An expert system can best be defined as a computer program that emulates the problem solving process used by human experts. Expert systems are also called knowledge based systems, or rule based systems. Some authors prefer the term “intelligent assistant.”
Expert systems are well suited to solving problems where judgment and experience play an important role. Admittedly, expert systems rarely perform better than experts. However, experts are not always available, nor do they always have the time to formally evaluate all available information or consult established references and specifications before reaching a conclusion or recommendation.
Although expert systems have not as yet become commonplace in the construction industry, proven applications are being used on a routine basis. CII member firms have developed a wide range of applications that apply to facility design, construction, and operations activities. Applications have been developed to assist with such diverse tasks as parametric design, design review, document drafting, flow balancing, claims resolution, crane rigging, pipe welding, and roof inspection. It should also be noted that the CII Modularization Task Force is in the process of developing a working expert system as a way of conveying modularization practices to the industry.
The general reluctance to adopt expert systems applications in the construction industry can be attributed to a number of factors. Certainly top management can not justify investing in system development projects when the resulting cost saving benefits can not be projected in advance. More important, there is a general lack of understanding of expert systems concepts within the industry.
Expert systems technology is not complex. An expert system, like a PC spreadsheet, is a tool that can be used to provide data processing efficiency for a particular class of problems.
The objective of a recently completed CII research project was to develop a product that would promote better understanding of expert systems technology and identify promising construction industry trends and applications. It was determined during the course of the research that a “hands-on” Tutorial, with examples chosen from the construction industry, would serve as the ideal vehicle for communicating expert systems fundamentals to CII member firm personnel. A hands-on Tutorial is therefore included as part of this Source Document report. The Tutorial, which can be used as either a stand alone teaching tool or seminar reference, will hopefully stimulate informed discussions among a wide range of project decision makers to promote the effective utilization of expert systems throughout the construction industry.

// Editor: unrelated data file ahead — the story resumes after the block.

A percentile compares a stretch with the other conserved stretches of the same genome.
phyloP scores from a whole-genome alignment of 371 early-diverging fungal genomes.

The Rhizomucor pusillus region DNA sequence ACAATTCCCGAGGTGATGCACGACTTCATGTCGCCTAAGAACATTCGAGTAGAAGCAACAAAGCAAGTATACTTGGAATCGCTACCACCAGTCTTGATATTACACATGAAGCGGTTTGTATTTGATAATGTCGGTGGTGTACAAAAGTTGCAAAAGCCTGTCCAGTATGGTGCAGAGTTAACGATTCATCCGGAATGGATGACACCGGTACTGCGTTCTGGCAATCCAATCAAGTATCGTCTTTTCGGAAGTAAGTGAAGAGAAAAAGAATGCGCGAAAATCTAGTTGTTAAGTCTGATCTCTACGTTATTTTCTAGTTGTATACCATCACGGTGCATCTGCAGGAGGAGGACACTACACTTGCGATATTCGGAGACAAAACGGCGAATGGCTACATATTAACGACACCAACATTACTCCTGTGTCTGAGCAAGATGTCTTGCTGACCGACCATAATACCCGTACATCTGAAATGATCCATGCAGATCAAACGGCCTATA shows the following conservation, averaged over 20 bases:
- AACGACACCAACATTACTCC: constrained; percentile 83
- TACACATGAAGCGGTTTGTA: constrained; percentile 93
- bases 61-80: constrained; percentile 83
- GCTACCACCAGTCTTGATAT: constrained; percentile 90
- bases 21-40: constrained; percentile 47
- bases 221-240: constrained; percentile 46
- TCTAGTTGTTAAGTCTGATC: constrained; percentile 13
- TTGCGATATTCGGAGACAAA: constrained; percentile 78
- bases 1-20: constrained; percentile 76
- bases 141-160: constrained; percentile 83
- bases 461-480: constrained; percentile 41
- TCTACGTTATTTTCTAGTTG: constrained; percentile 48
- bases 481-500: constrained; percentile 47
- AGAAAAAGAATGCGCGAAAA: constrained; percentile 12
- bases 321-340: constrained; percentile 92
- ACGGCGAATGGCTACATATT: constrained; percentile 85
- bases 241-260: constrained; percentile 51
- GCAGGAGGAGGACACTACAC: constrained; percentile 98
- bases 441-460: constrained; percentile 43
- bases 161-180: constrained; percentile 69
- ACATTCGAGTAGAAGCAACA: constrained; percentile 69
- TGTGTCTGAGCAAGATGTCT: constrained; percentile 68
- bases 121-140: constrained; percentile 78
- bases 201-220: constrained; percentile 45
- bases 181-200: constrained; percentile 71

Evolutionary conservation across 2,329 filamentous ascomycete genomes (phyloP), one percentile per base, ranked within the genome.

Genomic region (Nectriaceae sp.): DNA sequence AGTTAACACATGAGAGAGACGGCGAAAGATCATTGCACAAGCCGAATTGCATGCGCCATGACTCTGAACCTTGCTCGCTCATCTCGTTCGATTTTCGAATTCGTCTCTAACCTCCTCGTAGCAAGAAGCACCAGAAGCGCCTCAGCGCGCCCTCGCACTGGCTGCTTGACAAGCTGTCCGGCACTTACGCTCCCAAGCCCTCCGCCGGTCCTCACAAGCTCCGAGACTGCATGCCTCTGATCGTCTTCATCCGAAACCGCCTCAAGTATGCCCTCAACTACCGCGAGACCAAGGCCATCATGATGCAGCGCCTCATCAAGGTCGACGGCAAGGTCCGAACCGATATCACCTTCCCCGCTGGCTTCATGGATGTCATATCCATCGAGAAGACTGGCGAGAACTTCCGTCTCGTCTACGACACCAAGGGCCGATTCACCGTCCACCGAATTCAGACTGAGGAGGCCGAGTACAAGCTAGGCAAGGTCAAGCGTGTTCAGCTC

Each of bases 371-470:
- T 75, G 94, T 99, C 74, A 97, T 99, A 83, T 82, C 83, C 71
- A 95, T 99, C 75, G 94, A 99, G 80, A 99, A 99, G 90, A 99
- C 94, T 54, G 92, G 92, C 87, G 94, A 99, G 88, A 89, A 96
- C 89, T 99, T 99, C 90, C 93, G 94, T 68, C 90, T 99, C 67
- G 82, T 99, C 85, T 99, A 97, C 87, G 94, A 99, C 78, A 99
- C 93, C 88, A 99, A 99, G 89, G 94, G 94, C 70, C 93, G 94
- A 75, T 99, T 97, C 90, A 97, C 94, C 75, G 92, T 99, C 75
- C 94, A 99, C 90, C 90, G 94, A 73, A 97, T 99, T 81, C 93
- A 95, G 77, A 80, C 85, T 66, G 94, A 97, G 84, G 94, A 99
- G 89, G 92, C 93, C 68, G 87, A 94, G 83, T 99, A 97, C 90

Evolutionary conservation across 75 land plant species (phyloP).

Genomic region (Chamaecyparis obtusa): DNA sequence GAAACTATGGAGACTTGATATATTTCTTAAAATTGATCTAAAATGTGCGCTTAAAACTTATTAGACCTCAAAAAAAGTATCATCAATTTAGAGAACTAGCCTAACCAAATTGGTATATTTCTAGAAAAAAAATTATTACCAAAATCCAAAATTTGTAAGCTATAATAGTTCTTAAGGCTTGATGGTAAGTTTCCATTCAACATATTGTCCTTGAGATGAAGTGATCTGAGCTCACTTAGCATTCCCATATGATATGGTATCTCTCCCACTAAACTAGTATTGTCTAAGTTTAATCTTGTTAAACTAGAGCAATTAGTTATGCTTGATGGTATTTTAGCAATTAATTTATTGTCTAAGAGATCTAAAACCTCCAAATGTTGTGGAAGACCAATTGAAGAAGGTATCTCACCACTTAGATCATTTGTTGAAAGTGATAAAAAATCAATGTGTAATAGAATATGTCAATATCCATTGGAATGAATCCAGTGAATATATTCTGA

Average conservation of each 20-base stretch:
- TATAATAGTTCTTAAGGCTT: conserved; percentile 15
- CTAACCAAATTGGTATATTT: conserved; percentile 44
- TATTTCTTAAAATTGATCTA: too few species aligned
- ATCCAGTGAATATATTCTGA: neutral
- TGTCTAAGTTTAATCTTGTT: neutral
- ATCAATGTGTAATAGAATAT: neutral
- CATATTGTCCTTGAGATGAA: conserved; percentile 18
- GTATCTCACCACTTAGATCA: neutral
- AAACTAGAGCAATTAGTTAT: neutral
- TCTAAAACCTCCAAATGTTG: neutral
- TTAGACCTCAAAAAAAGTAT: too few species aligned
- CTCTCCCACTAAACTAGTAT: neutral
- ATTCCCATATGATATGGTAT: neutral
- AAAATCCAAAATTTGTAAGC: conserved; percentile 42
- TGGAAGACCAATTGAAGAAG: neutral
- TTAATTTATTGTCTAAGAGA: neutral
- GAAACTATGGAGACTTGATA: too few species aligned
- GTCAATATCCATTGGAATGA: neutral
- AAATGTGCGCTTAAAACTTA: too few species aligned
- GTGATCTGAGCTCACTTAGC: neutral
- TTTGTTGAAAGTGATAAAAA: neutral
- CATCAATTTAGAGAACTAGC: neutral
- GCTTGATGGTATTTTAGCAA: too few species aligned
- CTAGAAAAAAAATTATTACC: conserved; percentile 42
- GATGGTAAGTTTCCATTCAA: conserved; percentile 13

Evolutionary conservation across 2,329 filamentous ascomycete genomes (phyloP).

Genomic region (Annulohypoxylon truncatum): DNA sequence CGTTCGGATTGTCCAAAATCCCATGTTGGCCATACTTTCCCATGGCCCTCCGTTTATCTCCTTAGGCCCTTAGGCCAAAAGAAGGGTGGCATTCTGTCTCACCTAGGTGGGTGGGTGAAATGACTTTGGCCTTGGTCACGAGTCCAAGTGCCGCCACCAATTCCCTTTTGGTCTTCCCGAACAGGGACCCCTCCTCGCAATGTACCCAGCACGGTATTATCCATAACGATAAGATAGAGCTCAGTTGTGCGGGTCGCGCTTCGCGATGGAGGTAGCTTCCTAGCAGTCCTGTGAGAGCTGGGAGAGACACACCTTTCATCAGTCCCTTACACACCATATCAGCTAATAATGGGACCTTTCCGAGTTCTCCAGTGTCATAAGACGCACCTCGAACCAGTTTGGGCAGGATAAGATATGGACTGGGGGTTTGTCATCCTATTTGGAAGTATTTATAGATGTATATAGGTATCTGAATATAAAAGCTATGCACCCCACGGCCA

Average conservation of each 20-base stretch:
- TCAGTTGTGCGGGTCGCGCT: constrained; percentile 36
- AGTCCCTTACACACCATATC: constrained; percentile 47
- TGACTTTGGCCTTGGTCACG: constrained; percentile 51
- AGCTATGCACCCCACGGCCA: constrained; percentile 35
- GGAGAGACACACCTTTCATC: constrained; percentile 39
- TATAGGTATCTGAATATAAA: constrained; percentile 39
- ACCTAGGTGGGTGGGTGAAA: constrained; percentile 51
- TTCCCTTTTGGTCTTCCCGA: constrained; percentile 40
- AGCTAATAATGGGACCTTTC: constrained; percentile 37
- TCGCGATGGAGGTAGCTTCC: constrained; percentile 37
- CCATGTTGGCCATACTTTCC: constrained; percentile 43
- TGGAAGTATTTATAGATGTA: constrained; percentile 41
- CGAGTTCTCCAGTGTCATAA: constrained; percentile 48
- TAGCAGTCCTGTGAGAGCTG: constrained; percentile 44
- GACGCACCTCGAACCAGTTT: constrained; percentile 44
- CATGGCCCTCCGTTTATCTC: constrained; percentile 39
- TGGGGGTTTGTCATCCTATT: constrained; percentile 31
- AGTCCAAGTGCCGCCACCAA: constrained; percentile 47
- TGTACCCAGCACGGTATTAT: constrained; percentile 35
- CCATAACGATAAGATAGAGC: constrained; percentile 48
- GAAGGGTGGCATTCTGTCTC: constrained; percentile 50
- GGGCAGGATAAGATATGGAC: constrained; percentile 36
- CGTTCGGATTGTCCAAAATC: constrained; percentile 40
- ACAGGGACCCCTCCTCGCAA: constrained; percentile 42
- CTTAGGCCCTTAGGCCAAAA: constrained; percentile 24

The research described herein was conducted with input from a wide range of sources. Clemson University researchers participated in a number of expert systems conferences and consulted with persons actively involved in the expert systems development and implementation process. Several in-house seminars were conducted using the Tutorial instructional materials to evaluate the effectiveness of the Tutorial exercises.
This report is organized such that the reader is introduced to the role of expert systems in facility design, construction and operation in Chapter 2. Hypothetical expert decision making scenarios are presented in Chapter 2 and then incorporated into the Tutorial sample exercises in Chapter 3. The Tutorial exercises in Chapter 3 focus on illustrating the very basic principles of expert systems that include induction tables, forward and backward chaining, confidence factors, and links to other software packages.
No previous knowledge of computer programming or expert systems is required to perform the sample exercises. However, because expert systems frequently utilize data from spreadsheets, databases, and text files, some knowledge of popular PC software packages will enhance the user’s learning experience. A diskette containing the Tutorial exercises and related data files has been distributed with the Tutorial.
Basic guidelines for developing an expert systems project and useful reference sources are presented in Chapter 4. Expert systems applications and trends in facility engineering and construction are discussed in Chapter 5. The focus of the discussion is on applications that have been applied to actual project situations and the factors that have contributed to implementation success. Chapter 6 contains recommendations for promoting the technology throughout the industry. A number of VP Expert demonstration programs that contain expertise secured from established technical references and interviews with experts are presented in the report appendices.
Table of Contents:
Preface: Important Software Notice
List of Figures
2. Expert Systems Fundamentals and Terminology
2.1 Expert Decision Making Scenarios
2.2 Expert Systems Characteristics and Terminology
2.3 Expert Systems Applications
3. Expert Systems Tutorial Using VP Expert
3.1 Loading VP Expert Software and Sample Programs
3.2 Running a Consultation
3.3 Sample Expert System Program
3.4 Writing VP Expert Programs
3.5 Inference Strategies
3.6 Variable Assignment
3.7 Confidence Factors
3.8 Using Database Files
3.9 Using Spreadsheet Files
3.10 Using Text Files
3.11 Linking Programs
3.12 Other Sample Programs
4. Expert Systems Development
4.1 Problem Selection
4.2 Software Selection
4.3 Knowledge Acquisition and Program Validation
4.4 Advanced Topics and Selected References
5. Expert Systems Applications in Industrial Engineering and Construction
5.1 Current Status and Future Trends
5.2 CERL Claims Guidance System
5.3 AISC Connection Design
5.4 Applications in the Electric Utility Industry
5.5 CII Modularization Support Expert System
6. Conclusions and Recommendations
7. References and Bibliography
Appendices – VP Expert Demonstration Programs
A: Use of Demonstration Programs
B: Drilling and Blasting Advisor
C: Pile Selection and Installation